United States, East Africa Allies Must Overcome Radical Islam to Reshape the Region's Security
February 4, 2009
While al Qaeda is the primary terrorist/extremist threat in East Africa, the region suffers more broadly from a danger of radical Islamist groups and organizations that the United States and its allies must address to reshape the region's security environment, according to a RAND Corporation study issued today.
"The internal conflict and corruption enveloping weak African governments make it easy for terrorists to move, plan and organize," said Angel Rabasa, the report's author and a senior policy analyst at RAND, a nonprofit research organization. "The United States and its allies in the region need an effective, long-term solution to rid the area of the extremist and terrorist elements that reside there."
Rabasa writes that the most serious threat is al Qaeda, which has made East Africa a central part of its global strategy. But the terrorist organization is just one component of a much larger universe of radical Islamist groups and organizations. Numerous indigenous radical Islamist groups with varying degrees of affinity to al Qaeda' agenda also populate the region. Of particular concern is the radical Shabaab militia in Somalia that has regrouped and intensified its operations in the wake of the Ethiopian occupation of Mogadishu.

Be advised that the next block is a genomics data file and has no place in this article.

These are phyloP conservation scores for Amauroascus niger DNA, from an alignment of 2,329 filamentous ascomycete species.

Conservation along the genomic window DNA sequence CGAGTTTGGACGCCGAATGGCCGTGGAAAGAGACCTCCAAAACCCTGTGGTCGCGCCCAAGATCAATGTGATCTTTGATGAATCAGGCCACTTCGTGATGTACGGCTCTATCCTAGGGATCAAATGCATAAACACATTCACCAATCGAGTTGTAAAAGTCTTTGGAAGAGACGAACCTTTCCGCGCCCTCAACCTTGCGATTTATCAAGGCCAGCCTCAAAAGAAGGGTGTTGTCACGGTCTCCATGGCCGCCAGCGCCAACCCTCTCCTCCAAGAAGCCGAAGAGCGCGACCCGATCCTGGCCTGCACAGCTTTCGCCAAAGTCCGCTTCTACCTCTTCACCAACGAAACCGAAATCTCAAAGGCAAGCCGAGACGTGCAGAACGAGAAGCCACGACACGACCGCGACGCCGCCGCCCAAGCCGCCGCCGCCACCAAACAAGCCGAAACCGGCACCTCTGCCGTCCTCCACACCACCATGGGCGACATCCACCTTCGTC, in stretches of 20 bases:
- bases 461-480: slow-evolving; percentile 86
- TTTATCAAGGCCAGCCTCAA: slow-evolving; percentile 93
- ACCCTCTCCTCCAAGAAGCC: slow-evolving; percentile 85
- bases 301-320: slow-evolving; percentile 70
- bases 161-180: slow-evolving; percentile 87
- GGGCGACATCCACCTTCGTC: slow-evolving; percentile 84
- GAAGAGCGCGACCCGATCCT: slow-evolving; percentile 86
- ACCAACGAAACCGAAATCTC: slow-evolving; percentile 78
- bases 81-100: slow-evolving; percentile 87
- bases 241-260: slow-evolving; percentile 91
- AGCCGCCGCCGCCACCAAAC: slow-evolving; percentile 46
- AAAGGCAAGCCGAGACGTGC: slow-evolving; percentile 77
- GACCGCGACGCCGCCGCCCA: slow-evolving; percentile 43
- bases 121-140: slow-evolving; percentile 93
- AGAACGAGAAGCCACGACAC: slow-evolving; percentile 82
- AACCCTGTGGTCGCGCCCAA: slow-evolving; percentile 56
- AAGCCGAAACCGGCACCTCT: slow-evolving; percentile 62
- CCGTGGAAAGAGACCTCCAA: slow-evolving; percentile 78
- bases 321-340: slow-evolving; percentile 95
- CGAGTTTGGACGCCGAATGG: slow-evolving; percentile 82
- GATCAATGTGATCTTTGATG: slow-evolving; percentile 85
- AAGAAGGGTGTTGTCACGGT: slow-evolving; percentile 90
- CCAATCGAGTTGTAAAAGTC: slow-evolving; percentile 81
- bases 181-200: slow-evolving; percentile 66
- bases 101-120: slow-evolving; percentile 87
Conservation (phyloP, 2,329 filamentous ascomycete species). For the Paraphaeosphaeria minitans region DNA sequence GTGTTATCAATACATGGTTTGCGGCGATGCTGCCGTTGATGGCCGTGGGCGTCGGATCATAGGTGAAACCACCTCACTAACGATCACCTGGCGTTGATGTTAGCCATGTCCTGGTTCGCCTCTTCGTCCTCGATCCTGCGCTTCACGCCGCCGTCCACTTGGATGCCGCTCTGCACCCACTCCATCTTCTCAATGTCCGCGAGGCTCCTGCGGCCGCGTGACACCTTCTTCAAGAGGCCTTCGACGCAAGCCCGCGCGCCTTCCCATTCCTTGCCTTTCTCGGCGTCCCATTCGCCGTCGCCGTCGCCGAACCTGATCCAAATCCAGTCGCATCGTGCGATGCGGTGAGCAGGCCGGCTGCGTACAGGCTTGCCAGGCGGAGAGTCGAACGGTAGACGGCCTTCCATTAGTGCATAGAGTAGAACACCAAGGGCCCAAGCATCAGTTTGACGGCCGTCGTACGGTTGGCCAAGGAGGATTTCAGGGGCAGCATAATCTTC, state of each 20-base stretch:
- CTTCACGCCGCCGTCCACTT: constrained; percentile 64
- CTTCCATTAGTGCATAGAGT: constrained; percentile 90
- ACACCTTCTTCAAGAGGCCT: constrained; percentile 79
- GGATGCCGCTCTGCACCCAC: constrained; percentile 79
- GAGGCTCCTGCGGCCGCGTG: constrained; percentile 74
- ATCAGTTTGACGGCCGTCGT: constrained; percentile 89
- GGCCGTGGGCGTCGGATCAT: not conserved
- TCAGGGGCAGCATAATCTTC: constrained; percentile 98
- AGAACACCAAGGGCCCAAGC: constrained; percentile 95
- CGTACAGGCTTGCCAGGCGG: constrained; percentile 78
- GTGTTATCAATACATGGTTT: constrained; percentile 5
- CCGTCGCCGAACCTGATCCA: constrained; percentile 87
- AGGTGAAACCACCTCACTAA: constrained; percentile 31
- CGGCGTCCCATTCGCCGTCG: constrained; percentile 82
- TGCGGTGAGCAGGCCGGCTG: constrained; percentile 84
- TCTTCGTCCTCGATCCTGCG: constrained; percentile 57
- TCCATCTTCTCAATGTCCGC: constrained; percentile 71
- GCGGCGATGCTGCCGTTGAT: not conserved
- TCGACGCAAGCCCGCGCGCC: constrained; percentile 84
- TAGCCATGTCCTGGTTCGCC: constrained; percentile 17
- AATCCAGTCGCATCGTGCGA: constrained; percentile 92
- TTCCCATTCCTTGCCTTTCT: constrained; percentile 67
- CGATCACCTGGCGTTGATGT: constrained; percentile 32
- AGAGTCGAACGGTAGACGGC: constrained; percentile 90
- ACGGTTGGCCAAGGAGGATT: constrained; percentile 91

Despite the inroads of radical groups, East Africa is not particularly fertile soil for radical Islam. "Although Salafism has made inroads among the educated elites, traditional and Sufi practices dominate the Muslim population," Rabasa said. "Despite the effects of proliferation of Gulf charities in the region, the strength of Islam rooted in local cultures acts to retard the spread of extremist ideas."
He writes that existing counterterrorism programs in East Africa can help to lay the groundwork for stronger counterterrorism collaboration in the region. But this assistance alone is unlikely to provide the effective long-term solution of attacking the conditions that make the region open to extremist and terrorist elements.
Among the report' key recommendations:
- Establish a long-term U.S. military presence in East Africa by building the required infrastructure.
- Use Defense Resource Management Studies program funds in East Africa to strengthen military and internal security structures in East African nations.
- Take stronger steps to promote a political settlement among Somali factions that would permit the withdrawal of Ethiopian forces from Mogadishu.
- Consider diplomatic recognition for Somaliland (the region at the north end of Somalia) as an incentive to keep the region on a democratic track and secure effective cooperation in counterterrorism.
- Assist cooperative regional governments in gaining better control of their land and maritime borders.
"The aim should be to build sustained national resilience that is intolerant of terrorists and extremists," Rabasa said. "This will occur only if hard security measures are linked with a broader array of policies designed to promote political, social and economic stability. Otherwise, there is little chance that counterterrorist efforts will work."
The report, "Radical Islam in East Africa," is available at www.rand.org.
The study was prepared by RAND Project AIR FORCE, a federally funded research and development center for studies and analysis aimed at providing independent policy alternatives for the U.S. Air Force.